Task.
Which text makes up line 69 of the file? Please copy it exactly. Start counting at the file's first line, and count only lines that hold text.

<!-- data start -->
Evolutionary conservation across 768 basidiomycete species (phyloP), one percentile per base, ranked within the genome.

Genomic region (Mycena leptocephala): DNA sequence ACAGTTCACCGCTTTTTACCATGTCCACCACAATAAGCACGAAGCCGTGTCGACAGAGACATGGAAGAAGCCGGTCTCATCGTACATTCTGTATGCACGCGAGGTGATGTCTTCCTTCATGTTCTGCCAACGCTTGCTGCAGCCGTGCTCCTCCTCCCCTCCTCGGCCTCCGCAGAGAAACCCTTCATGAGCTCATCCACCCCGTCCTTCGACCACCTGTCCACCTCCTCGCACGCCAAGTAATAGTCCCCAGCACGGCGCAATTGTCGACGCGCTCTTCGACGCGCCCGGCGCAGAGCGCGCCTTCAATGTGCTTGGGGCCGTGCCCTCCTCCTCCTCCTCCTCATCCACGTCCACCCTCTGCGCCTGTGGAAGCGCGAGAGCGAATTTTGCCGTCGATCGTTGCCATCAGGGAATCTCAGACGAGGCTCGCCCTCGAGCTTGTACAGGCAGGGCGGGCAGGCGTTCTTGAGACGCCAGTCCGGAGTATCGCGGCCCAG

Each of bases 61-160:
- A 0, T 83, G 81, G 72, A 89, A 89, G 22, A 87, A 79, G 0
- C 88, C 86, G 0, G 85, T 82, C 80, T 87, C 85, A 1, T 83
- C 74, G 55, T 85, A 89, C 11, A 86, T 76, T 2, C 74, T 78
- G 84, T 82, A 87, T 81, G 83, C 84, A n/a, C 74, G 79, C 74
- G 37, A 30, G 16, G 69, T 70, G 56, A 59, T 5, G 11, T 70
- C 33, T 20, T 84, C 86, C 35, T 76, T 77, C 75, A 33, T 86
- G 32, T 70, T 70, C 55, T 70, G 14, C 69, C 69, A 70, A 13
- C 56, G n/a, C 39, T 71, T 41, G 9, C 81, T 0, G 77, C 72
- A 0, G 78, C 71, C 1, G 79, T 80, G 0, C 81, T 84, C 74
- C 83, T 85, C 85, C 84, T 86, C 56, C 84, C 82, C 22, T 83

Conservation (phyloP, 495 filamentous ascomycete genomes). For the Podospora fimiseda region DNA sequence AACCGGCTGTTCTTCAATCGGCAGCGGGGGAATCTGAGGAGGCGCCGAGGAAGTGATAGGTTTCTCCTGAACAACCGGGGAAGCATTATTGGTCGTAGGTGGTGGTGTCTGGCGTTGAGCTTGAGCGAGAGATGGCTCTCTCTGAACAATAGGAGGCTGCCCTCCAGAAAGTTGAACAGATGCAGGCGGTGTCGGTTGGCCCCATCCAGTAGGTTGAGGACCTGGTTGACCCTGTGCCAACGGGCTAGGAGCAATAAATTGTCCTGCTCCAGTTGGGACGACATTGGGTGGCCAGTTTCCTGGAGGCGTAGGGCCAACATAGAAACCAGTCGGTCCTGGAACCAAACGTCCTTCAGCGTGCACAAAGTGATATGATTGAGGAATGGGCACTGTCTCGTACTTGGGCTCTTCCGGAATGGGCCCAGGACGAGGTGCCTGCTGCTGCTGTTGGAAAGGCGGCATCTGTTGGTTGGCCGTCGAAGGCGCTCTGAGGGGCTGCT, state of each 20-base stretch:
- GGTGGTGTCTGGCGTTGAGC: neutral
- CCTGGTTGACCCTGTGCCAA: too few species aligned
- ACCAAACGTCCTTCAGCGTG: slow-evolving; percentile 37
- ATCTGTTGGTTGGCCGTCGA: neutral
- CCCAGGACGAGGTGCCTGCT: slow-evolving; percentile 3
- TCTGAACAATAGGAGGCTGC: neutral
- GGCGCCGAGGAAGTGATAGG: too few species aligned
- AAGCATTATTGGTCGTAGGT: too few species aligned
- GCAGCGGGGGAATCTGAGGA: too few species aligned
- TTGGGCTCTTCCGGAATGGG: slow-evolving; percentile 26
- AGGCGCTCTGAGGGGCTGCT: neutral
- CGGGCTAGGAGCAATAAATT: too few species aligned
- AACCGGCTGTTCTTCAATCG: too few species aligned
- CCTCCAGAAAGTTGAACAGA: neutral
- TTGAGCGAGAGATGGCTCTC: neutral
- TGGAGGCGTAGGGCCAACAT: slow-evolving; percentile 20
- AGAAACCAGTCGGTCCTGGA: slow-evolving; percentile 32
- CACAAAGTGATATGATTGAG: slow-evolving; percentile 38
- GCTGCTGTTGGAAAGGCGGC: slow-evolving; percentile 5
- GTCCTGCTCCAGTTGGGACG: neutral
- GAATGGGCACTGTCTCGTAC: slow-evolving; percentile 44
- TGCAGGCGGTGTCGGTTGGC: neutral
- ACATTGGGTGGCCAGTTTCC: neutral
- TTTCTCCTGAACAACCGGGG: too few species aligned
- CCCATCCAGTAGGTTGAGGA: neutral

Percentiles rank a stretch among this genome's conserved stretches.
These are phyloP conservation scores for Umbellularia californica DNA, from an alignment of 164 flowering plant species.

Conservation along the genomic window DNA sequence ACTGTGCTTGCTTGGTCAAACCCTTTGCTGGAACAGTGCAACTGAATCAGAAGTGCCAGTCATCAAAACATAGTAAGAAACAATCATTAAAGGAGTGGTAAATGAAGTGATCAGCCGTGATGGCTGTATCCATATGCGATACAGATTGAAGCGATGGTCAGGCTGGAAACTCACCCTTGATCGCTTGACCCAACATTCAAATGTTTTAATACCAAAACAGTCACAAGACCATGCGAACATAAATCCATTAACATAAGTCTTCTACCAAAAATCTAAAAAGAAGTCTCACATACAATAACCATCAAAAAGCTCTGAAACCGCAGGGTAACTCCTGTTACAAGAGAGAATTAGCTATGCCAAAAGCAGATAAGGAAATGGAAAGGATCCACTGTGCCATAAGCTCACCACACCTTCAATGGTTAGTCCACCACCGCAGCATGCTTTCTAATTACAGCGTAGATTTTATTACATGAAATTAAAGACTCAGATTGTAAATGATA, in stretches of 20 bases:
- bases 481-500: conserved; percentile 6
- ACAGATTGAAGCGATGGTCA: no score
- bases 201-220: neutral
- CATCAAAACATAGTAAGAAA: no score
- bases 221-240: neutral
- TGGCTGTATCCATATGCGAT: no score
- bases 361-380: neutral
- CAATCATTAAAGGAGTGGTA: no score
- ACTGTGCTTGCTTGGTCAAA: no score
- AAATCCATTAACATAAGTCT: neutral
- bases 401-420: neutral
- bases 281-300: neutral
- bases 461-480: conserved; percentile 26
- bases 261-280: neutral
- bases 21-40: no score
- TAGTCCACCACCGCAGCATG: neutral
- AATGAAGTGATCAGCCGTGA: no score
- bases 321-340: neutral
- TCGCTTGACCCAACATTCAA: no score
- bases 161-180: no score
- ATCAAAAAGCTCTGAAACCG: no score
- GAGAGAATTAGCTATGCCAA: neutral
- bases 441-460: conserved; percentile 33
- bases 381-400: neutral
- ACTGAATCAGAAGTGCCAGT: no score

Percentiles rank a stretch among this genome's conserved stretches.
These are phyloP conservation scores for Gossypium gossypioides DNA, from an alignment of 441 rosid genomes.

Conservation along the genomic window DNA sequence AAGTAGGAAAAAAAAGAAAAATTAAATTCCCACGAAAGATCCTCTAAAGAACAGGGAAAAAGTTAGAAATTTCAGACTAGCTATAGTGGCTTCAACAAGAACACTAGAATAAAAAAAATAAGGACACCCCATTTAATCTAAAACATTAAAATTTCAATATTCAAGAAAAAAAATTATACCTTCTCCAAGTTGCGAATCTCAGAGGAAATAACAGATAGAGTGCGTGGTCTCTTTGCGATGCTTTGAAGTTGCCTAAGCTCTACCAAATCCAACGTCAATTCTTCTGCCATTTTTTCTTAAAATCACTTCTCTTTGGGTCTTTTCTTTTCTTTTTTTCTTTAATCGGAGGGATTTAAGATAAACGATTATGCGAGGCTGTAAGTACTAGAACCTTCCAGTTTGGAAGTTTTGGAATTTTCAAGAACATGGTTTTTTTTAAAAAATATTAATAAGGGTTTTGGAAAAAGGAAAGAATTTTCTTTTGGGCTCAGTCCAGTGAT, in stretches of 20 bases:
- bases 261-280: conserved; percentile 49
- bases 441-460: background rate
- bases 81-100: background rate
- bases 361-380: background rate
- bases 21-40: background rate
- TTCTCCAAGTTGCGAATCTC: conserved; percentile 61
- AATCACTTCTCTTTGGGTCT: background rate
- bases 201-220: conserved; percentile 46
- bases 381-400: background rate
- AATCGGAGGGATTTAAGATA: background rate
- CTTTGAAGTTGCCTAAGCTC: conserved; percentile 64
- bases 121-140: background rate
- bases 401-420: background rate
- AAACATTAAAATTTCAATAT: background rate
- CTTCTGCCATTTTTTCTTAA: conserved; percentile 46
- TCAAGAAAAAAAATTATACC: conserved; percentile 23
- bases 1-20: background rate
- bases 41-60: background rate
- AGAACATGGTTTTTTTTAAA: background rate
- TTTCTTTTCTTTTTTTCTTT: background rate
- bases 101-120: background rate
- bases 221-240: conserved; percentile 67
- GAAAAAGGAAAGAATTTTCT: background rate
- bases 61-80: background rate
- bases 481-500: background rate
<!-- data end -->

These are phyloP conservation scores for Gossypium gossypioides DNA, from an alignment of 441 rosid genomes.